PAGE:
Mary Goretti Boroswa

Mary Goretti Boroswa

Mary Goretti Boroswa was one of AMPATH’s first HIV patients treated in 2002. As her health improved, she became a bicycle racer who dared to put AMPATH and her HIV status on her racing jersey, despite the enormous stigma. Today she is a school leader, HIV advocate, and county legislator fighting for better health for all.

My name is Mary Goretti Boroswa. I am married and blessed with six children. My youngest children are twins, named Mercy and Faith. I gave my twins these names because of the infection I discovered in me in 1999. I did not know I was infected until I delivered my twins. I thought I might be HIV positive, but at the time I did not want to know. I was scared because of the information I had seen and heard.

I finally decided to go and get checked. I was referred to Moi Teaching and Referral Hospital. I remember I was in room 179. I will never forget this. This is the only room where they check you for an HIV diagnosis.

When I was diagnosed, the reality of my condition hit my very hard. I felt very helpless in this moment.

Eventually I accepted that this is my new reality, however, it cannot define me.

When I finally came back to the hospital, I learned of AMPATH and that is when I met Professor Mamlin. We believe he was a godsend to us.

My husband and I set up some goals for our family. Our goals were to give our children a good education, a permanent home, and good health. I began to send my children to academy schooling.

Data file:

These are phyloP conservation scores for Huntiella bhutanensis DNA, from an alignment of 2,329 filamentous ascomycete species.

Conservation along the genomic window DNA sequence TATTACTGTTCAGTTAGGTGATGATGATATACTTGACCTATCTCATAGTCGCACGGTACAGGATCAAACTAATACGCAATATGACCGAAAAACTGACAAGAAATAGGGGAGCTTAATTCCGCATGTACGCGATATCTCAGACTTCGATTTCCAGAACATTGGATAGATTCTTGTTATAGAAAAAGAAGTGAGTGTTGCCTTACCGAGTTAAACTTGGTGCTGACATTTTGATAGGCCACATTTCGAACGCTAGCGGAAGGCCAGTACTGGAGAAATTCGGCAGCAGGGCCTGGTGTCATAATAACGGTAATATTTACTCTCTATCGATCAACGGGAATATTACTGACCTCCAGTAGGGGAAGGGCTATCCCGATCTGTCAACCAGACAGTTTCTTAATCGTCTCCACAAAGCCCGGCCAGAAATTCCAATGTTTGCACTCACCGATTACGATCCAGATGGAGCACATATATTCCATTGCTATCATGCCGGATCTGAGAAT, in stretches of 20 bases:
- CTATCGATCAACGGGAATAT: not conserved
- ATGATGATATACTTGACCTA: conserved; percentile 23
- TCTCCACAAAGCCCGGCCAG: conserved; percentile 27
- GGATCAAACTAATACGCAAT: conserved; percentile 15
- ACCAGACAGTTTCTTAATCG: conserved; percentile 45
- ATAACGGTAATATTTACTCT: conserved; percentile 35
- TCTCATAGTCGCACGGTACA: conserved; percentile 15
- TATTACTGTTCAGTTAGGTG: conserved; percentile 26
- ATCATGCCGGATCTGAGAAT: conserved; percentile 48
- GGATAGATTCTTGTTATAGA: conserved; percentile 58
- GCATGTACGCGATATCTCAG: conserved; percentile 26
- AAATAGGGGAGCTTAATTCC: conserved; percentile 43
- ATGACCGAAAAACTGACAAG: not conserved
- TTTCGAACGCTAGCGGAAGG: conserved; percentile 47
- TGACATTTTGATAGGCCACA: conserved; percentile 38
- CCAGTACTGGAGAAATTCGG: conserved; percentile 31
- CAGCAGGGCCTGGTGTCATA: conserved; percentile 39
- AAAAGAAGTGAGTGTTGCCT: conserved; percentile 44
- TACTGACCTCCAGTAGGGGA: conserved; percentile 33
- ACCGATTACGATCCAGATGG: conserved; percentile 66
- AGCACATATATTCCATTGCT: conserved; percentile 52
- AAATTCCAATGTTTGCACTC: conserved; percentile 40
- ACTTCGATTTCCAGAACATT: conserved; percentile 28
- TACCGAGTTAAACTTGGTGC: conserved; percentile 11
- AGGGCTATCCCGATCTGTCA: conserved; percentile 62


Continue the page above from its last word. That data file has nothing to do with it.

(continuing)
I also knew we needed to save for a good house. With good health being a goal as well, I took up cycling. I engaged in this so much that I began competing. This allowed me to win prize money at the local and national level. Prof bought me a modern bicycle which made my cycling more efficient. With the prize money, I began buying cement to start a foundation for our new home. Once I earned enough, construction would begin. I am proud to say that three years later, we completed the construction!

Time has gone by.

Mary on bike crop.jpg

Thanks to AMPATH I have more energy and my health has improved. If it were not for the AMPATH team, I would not be alive today. Before Professor Mamlin, many people lost their lives. Many people lost their children. No one was able to receive help. HIV destroyed communities, people and families.

I want to tell AMPATH and Professor Mamlin – thank you. Professor Mamlin went the extra mile when no one else would. He cleared bills for people. He gave of his time. He poured everything he had into our communities to help fight diseases and the stigma of HIV/AIDS.  There is nobody like him. I have often thought where I might be today if had not been for Professor Mamlin and AMPATH.


Currently I am a legislator in the country government of Uasin Gishu representing the minority groups in the society and spearheading HIV issues and stigma surrounding it.

Through these experiences with HIV/AIDS, I have decided I want to support other people. I want to do this as my life’s work. My goal is to encourage others and walk alongside them through life experiences.

I have accomplished a lot since I was diagnosed. I was promoted from classroom teacher to a head teacher and am in charge of three schools. I work diligently and have gone back to school. I joined Moi University and graduated in 2012. Currently, I am enrolled in a master’s program and am looking forward to graduating soon.  I am now part of the affirmative action for HIV and AIDS.

I am a champion for the people living with HIV and AIDS in our community. My experiences and stories are what have made me a strong woman in society and a strong woman for my family. I am someone people can depend on and I want to be known as a resource for women living with HIV. I believe that experience is the best teacher of life. I am living, breathing proof of this.

I am looking forward to partnering to join hands and support people living with HIV.

Thank you.

Special thanks to Kelly Bennett and Brian Chou from Eli Lilly Connecting Hearts Abroad for their assistance in telling Mary’s story.